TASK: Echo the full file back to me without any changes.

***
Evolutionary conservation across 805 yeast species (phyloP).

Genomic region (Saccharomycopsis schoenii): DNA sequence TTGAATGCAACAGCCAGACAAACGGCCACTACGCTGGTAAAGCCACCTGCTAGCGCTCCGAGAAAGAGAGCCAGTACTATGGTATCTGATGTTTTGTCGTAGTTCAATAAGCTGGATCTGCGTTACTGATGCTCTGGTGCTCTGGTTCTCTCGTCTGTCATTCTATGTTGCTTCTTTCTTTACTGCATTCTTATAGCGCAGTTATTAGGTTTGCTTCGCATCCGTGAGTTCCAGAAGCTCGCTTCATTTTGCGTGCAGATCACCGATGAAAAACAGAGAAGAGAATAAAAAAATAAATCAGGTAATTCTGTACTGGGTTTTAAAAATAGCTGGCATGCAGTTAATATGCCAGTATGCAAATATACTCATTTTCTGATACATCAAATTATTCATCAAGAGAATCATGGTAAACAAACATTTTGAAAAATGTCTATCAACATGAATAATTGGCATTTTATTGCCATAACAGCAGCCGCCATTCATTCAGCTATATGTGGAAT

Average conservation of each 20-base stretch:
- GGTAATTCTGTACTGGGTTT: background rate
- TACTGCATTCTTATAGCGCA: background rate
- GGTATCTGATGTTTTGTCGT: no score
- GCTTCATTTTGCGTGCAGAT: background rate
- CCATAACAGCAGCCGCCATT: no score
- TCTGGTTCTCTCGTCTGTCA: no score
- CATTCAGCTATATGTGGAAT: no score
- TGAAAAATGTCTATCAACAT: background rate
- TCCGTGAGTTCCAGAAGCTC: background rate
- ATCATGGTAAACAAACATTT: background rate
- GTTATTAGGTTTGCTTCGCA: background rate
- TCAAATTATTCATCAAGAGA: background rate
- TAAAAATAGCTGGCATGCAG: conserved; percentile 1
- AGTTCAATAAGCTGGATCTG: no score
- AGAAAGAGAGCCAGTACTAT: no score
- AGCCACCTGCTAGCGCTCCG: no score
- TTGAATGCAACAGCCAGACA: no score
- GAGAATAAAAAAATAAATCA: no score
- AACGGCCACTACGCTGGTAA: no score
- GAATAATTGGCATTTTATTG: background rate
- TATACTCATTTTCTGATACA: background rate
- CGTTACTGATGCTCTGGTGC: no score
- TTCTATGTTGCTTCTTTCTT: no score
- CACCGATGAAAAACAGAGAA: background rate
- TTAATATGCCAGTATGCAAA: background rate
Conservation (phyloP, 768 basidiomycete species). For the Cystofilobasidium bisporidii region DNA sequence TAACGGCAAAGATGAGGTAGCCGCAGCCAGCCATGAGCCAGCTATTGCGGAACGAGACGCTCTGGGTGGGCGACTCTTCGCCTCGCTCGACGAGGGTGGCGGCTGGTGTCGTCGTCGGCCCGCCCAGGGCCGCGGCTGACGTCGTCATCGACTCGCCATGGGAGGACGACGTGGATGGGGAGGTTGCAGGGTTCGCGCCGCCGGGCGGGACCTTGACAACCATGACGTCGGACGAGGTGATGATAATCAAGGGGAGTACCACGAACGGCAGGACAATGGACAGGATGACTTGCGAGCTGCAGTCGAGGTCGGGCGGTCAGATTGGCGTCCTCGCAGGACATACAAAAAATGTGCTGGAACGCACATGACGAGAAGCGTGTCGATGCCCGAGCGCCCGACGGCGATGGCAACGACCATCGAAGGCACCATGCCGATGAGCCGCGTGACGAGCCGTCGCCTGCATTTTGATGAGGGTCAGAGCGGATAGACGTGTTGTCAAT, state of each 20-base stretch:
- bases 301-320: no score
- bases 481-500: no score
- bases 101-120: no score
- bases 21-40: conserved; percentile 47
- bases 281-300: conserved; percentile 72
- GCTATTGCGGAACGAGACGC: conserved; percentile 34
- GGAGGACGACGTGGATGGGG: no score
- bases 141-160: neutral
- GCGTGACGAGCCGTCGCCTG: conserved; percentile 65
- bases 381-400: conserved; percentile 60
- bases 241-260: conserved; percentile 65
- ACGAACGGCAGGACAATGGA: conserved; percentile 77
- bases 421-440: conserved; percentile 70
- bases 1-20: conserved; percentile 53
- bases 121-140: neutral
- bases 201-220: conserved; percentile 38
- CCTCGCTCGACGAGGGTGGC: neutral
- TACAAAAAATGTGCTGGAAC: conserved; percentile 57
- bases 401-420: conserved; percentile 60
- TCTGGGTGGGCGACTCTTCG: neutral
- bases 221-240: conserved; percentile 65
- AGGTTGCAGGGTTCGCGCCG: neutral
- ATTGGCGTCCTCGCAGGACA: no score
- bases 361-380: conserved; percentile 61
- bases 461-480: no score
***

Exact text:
Evolutionary conservation across 805 yeast species (phyloP).

Genomic region (Saccharomycopsis schoenii): DNA sequence TTGAATGCAACAGCCAGACAAACGGCCACTACGCTGGTAAAGCCACCTGCTAGCGCTCCGAGAAAGAGAGCCAGTACTATGGTATCTGATGTTTTGTCGTAGTTCAATAAGCTGGATCTGCGTTACTGATGCTCTGGTGCTCTGGTTCTCTCGTCTGTCATTCTATGTTGCTTCTTTCTTTACTGCATTCTTATAGCGCAGTTATTAGGTTTGCTTCGCATCCGTGAGTTCCAGAAGCTCGCTTCATTTTGCGTGCAGATCACCGATGAAAAACAGAGAAGAGAATAAAAAAATAAATCAGGTAATTCTGTACTGGGTTTTAAAAATAGCTGGCATGCAGTTAATATGCCAGTATGCAAATATACTCATTTTCTGATACATCAAATTATTCATCAAGAGAATCATGGTAAACAAACATTTTGAAAAATGTCTATCAACATGAATAATTGGCATTTTATTGCCATAACAGCAGCCGCCATTCATTCAGCTATATGTGGAAT

Average conservation of each 20-base stretch:
- GGTAATTCTGTACTGGGTTT: background rate
- TACTGCATTCTTATAGCGCA: background rate
- GGTATCTGATGTTTTGTCGT: no score
- GCTTCATTTTGCGTGCAGAT: background rate
- CCATAACAGCAGCCGCCATT: no score
- TCTGGTTCTCTCGTCTGTCA: no score
- CATTCAGCTATATGTGGAAT: no score
- TGAAAAATGTCTATCAACAT: background rate
- TCCGTGAGTTCCAGAAGCTC: background rate
- ATCATGGTAAACAAACATTT: background rate
- GTTATTAGGTTTGCTTCGCA: background rate
- TCAAATTATTCATCAAGAGA: background rate
- TAAAAATAGCTGGCATGCAG: conserved; percentile 1
- AGTTCAATAAGCTGGATCTG: no score
- AGAAAGAGAGCCAGTACTAT: no score
- AGCCACCTGCTAGCGCTCCG: no score
- TTGAATGCAACAGCCAGACA: no score
- GAGAATAAAAAAATAAATCA: no score
- AACGGCCACTACGCTGGTAA: no score
- GAATAATTGGCATTTTATTG: background rate
- TATACTCATTTTCTGATACA: background rate
- CGTTACTGATGCTCTGGTGC: no score
- TTCTATGTTGCTTCTTTCTT: no score
- CACCGATGAAAAACAGAGAA: background rate
- TTAATATGCCAGTATGCAAA: background rate
Conservation (phyloP, 768 basidiomycete species). For the Cystofilobasidium bisporidii region DNA sequence TAACGGCAAAGATGAGGTAGCCGCAGCCAGCCATGAGCCAGCTATTGCGGAACGAGACGCTCTGGGTGGGCGACTCTTCGCCTCGCTCGACGAGGGTGGCGGCTGGTGTCGTCGTCGGCCCGCCCAGGGCCGCGGCTGACGTCGTCATCGACTCGCCATGGGAGGACGACGTGGATGGGGAGGTTGCAGGGTTCGCGCCGCCGGGCGGGACCTTGACAACCATGACGTCGGACGAGGTGATGATAATCAAGGGGAGTACCACGAACGGCAGGACAATGGACAGGATGACTTGCGAGCTGCAGTCGAGGTCGGGCGGTCAGATTGGCGTCCTCGCAGGACATACAAAAAATGTGCTGGAACGCACATGACGAGAAGCGTGTCGATGCCCGAGCGCCCGACGGCGATGGCAACGACCATCGAAGGCACCATGCCGATGAGCCGCGTGACGAGCCGTCGCCTGCATTTTGATGAGGGTCAGAGCGGATAGACGTGTTGTCAAT, state of each 20-base stretch:
- bases 301-320: no score
- bases 481-500: no score
- bases 101-120: no score
- bases 21-40: conserved; percentile 47
- bases 281-300: conserved; percentile 72
- GCTATTGCGGAACGAGACGC: conserved; percentile 34
- GGAGGACGACGTGGATGGGG: no score
- bases 141-160: neutral
- GCGTGACGAGCCGTCGCCTG: conserved; percentile 65
- bases 381-400: conserved; percentile 60
- bases 241-260: conserved; percentile 65
- ACGAACGGCAGGACAATGGA: conserved; percentile 77
- bases 421-440: conserved; percentile 70
- bases 1-20: conserved; percentile 53
- bases 121-140: neutral
- bases 201-220: conserved; percentile 38
- CCTCGCTCGACGAGGGTGGC: neutral
- TACAAAAAATGTGCTGGAAC: conserved; percentile 57
- bases 401-420: conserved; percentile 60
- TCTGGGTGGGCGACTCTTCG: neutral
- bases 221-240: conserved; percentile 65
- AGGTTGCAGGGTTCGCGCCG: neutral
- ATTGGCGTCCTCGCAGGACA: no score
- bases 361-380: conserved; percentile 61
- bases 461-480: no score